According to oral traditions, the Ojibwe, part of the Algonquian languages-speaking peoples, coalesced on the Atlantic coast of North America. About 500 years ago, the ancestors of the Mille Lacs Band of Ojibwe began migrating west. This tradition has been confirmed by linguistic and archeological evidence.
The effects of colonization and assimilation have taken their toll on the number of native language speakers and socioeconomic conditions have not made the task of retaining languages any easier. As time goes on, revitalization efforts of any size will become increasingly difficult. Today, native languages and cultures are at a critical point in their existence due to the number of Elders and language speakers that have died as a result of the COVID-19 virus.
The Ojibwe language is spoken in a series of dialects occupying adjacent territories, forming a mutually intelligible language between them. The Mille Lacs sound includes speakers from different communities with variations of the Southwestern Ojibwe Dialect.
Amik (Larry Smallwood) stated, “Namanj igo ge-inwegwen a’aw waa-nitaa-ojibwemod, booch igo da-nisidotaagod iniw manidoon.” – Whatever dialect you learn or however you learn to speak Ojibwe, the creator will always understand you, no matter how you sound. There is no single dialect that is considered the most prestigious or most prominent. Typically, second language learners from many Ojibwe communities study multiple dialects to exercise their capability of understanding Ojibwe and building their fluency.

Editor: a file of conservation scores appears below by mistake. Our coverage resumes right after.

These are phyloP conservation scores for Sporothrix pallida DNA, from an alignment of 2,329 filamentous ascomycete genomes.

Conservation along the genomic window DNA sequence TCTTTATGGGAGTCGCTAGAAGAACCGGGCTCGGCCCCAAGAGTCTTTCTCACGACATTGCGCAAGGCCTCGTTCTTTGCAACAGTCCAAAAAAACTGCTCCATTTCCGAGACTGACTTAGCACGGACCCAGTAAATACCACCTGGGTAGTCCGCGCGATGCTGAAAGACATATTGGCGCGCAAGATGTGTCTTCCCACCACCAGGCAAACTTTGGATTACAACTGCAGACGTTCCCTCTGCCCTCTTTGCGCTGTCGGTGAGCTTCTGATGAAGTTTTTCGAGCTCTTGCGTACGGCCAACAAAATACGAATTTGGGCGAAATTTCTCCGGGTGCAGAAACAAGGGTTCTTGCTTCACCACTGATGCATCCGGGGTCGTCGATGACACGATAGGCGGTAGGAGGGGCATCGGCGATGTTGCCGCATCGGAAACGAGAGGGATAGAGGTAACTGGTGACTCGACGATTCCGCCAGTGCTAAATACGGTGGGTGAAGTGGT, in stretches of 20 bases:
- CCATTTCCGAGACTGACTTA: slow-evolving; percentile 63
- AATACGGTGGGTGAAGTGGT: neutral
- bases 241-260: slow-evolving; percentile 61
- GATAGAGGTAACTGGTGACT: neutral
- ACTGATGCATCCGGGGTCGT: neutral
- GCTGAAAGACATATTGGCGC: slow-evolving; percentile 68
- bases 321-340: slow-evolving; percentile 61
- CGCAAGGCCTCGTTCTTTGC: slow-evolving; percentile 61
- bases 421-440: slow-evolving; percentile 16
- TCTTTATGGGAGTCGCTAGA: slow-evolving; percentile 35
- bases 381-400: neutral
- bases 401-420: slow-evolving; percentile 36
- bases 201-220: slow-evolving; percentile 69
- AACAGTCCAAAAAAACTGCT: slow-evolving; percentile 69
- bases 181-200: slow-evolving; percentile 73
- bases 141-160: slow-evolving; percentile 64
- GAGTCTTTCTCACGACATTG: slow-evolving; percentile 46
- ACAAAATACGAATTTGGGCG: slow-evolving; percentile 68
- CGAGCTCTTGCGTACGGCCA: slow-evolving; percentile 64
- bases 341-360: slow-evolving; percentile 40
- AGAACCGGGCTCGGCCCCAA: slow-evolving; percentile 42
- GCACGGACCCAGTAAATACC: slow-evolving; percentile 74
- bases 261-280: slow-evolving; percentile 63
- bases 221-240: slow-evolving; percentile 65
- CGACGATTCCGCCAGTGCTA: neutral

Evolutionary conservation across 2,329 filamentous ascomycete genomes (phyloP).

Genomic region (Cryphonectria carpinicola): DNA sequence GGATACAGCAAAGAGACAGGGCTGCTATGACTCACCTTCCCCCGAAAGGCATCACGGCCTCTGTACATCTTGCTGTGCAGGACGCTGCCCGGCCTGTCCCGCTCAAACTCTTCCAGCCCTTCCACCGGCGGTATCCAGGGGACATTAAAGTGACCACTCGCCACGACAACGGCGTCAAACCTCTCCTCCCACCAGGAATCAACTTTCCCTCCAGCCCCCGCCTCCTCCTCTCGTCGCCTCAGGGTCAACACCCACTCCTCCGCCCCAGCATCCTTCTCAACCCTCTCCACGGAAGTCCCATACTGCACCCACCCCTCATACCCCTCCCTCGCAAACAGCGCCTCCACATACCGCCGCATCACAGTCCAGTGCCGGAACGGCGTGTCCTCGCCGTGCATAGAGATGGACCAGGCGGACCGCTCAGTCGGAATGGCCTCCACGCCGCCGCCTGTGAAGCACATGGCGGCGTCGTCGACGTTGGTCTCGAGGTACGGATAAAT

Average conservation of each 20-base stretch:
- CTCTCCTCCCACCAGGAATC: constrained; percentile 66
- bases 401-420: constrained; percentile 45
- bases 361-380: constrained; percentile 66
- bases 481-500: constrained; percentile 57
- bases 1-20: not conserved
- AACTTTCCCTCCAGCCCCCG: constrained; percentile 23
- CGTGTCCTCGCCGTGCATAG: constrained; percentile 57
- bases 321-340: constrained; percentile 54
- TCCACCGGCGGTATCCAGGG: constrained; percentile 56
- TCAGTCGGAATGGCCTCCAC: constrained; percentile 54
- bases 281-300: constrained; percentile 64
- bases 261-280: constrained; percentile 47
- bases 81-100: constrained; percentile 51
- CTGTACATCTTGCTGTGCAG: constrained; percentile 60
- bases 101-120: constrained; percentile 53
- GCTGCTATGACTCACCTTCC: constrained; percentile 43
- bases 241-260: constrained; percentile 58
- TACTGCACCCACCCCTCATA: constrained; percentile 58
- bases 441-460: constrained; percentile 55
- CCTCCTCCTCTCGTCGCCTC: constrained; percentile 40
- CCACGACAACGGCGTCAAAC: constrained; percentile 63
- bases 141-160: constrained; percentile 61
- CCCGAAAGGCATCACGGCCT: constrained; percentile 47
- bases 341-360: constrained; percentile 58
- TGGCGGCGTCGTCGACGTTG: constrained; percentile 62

The Mille Lacs Dialect of Ojibwe is considered an endangered language. In 2019, approximately 25 elders were identified as fluent speakers at Mille Lacs. Today, that number has decreased to approximately 19. Four fluent speakers passed away just this year. There are very few Ojibwe speakers left. Ojibwe language in Minnesota is listed as “severely endangered.” (UNESCO, 2010). Today Ojibwe is mainly spoken by elders over the age of 70. Even when not considering the continuing pandemic – COVID-19 disproportionality affects Indigenous communities, as well as the elderly – the number of first language speakers is expected to decline significantly in the next five years.
As part of its effort to assimilate American Indians into mainstream society, the federal government launched an assault on Native languages. For example, in the 1890s the government built twenty-five off-reservation boarding schools to which many Indian children were forcibly removed and where they were prevented from speaking their Native languages.
The result of this decades-long policy was a devastating loss of Native languages. Many tribes struggled to preserve their languages even as the number of fluent speakers dwindled. Among these tribes was the Mille Lacs Band of Ojibwe.
By the 1990s, Native language use among the Mille Lacs Band had clearly declined while estimates indicated that, by 1994, only ten percent of Mille Lacs Band members could speak the Ojibwe language fluently. The youngest Native speaker was thirty-seven years old. Mille Lacs leaders, educators, and citizens feared that the loss of the Ojibwe language would bring about the demise of tribal traditions and Ojibwe identity among their band members.